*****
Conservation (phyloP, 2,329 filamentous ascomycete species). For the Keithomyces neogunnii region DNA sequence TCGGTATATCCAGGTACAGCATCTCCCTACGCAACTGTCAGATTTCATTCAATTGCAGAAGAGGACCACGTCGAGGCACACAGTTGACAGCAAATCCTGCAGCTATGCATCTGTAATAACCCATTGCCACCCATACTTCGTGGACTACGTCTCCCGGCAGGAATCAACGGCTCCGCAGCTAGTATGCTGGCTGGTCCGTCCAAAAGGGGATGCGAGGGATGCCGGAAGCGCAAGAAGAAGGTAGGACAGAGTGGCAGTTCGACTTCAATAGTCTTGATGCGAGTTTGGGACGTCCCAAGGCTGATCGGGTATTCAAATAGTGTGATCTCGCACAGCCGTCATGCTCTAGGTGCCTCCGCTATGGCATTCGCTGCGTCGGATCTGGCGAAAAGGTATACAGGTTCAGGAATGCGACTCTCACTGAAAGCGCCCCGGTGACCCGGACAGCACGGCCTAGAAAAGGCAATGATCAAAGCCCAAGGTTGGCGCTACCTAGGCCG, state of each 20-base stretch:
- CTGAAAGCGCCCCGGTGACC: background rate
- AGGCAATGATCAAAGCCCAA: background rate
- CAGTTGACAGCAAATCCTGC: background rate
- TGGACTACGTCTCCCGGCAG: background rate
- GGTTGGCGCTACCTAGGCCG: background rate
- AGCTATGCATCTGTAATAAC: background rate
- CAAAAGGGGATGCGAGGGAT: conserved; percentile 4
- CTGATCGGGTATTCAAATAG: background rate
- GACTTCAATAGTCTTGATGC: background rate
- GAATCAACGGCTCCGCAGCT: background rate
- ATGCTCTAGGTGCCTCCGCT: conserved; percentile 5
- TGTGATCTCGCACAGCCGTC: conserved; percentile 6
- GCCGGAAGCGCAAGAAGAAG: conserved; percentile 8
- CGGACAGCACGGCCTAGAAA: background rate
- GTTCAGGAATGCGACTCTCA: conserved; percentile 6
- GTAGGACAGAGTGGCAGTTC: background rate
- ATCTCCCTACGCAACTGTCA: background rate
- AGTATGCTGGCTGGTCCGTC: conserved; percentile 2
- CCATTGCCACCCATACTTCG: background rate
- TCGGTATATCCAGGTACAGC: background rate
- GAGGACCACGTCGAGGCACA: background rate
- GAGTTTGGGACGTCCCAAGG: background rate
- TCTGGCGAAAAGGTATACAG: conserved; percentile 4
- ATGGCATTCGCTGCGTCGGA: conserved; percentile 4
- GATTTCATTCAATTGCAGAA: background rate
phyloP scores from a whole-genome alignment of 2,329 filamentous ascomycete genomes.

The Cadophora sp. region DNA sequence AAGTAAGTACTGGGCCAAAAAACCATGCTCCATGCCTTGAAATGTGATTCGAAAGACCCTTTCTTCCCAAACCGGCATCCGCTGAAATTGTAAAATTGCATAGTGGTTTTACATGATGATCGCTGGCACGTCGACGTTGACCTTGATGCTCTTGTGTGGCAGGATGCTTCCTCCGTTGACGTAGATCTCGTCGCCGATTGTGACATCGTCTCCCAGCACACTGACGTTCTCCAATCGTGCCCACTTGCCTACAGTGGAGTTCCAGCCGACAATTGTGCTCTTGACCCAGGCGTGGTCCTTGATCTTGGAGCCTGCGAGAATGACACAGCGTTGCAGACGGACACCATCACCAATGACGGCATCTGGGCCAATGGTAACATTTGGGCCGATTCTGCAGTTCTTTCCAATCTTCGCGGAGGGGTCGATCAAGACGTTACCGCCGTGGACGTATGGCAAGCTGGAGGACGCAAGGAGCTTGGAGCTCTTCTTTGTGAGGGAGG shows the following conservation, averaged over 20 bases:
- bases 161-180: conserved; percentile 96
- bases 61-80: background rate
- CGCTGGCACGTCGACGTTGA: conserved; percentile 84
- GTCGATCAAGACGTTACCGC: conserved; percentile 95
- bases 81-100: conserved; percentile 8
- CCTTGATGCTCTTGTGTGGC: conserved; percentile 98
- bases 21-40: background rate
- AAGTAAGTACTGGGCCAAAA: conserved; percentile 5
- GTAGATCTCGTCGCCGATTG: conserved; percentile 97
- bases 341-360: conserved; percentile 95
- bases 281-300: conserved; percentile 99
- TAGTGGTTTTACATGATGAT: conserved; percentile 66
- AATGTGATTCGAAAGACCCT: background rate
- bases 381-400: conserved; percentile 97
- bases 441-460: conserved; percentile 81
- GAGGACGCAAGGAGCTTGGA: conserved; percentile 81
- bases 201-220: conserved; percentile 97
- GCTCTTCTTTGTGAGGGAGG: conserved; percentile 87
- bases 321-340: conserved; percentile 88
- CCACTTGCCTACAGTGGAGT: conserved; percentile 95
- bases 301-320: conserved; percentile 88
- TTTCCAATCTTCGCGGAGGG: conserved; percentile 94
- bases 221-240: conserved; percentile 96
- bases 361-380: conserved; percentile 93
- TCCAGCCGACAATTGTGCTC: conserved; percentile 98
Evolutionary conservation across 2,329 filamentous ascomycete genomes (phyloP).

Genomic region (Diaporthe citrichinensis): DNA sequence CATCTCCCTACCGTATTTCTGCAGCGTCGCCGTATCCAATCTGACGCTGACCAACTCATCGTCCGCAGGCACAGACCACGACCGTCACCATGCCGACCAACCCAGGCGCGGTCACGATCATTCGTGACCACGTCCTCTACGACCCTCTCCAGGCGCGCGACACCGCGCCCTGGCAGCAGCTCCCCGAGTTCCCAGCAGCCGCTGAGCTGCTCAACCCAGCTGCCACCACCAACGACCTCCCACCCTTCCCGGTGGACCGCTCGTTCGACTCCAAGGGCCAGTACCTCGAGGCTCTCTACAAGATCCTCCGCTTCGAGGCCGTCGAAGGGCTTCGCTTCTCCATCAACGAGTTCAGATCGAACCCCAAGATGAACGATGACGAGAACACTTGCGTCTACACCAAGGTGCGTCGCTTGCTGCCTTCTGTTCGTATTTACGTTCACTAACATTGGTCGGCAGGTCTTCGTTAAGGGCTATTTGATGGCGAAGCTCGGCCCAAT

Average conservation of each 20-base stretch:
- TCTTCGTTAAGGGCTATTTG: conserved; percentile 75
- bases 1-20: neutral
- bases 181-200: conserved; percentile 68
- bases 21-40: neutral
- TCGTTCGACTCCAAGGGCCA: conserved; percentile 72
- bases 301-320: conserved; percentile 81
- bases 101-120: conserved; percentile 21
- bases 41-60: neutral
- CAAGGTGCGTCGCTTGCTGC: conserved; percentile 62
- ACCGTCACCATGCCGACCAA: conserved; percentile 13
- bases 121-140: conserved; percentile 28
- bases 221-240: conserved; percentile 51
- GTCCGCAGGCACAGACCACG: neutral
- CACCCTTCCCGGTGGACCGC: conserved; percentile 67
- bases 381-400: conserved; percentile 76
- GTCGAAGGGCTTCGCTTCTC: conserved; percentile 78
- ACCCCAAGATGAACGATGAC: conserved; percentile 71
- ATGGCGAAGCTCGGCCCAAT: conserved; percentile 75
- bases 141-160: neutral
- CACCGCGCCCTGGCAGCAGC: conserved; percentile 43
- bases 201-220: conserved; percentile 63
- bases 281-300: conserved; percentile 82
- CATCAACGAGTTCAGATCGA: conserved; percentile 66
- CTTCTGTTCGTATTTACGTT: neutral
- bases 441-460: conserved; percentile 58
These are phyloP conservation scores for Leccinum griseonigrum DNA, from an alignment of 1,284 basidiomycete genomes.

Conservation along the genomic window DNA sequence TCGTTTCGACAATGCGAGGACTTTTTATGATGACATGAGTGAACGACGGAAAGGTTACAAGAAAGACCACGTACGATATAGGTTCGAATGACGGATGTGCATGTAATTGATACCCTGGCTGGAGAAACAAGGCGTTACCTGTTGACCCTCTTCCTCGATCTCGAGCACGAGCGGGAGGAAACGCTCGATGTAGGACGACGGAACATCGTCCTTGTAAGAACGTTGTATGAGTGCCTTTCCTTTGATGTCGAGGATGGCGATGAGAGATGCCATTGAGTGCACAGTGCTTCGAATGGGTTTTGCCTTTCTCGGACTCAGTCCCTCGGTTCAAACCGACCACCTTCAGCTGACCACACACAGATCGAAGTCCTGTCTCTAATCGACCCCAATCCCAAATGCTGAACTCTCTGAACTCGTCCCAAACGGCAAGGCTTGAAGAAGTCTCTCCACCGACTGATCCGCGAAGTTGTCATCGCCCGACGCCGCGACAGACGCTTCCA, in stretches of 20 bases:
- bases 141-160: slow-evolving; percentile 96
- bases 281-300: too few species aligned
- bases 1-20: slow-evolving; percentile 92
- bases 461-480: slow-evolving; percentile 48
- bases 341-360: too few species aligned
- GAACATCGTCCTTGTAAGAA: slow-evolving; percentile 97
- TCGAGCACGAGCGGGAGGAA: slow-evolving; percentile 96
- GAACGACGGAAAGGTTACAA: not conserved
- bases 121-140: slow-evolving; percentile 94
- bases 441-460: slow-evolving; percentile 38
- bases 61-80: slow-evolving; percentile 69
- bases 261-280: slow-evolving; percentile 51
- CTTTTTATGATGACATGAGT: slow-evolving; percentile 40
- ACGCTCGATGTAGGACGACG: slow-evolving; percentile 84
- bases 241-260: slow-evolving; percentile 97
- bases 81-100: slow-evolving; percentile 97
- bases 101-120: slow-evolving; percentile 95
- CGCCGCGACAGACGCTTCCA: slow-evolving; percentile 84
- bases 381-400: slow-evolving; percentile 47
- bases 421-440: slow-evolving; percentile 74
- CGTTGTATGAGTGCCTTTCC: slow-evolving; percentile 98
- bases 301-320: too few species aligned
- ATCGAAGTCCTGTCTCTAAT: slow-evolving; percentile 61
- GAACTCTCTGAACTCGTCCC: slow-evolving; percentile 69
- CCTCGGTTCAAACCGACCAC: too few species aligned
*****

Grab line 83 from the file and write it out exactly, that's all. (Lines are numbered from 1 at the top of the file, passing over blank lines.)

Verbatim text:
Conservation along the genomic window DNA sequence TCGTTTCGACAATGCGAGGACTTTTTATGATGACATGAGTGAACGACGGAAAGGTTACAAGAAAGACCACGTACGATATAGGTTCGAATGACGGATGTGCATGTAATTGATACCCTGGCTGGAGAAACAAGGCGTTACCTGTTGACCCTCTTCCTCGATCTCGAGCACGAGCGGGAGGAAACGCTCGATGTAGGACGACGGAACATCGTCCTTGTAAGAACGTTGTATGAGTGCCTTTCCTTTGATGTCGAGGATGGCGATGAGAGATGCCATTGAGTGCACAGTGCTTCGAATGGGTTTTGCCTTTCTCGGACTCAGTCCCTCGGTTCAAACCGACCACCTTCAGCTGACCACACACAGATCGAAGTCCTGTCTCTAATCGACCCCAATCCCAAATGCTGAACTCTCTGAACTCGTCCCAAACGGCAAGGCTTGAAGAAGTCTCTCCACCGACTGATCCGCGAAGTTGTCATCGCCCGACGCCGCGACAGACGCTTCCA, in stretches of 20 bases: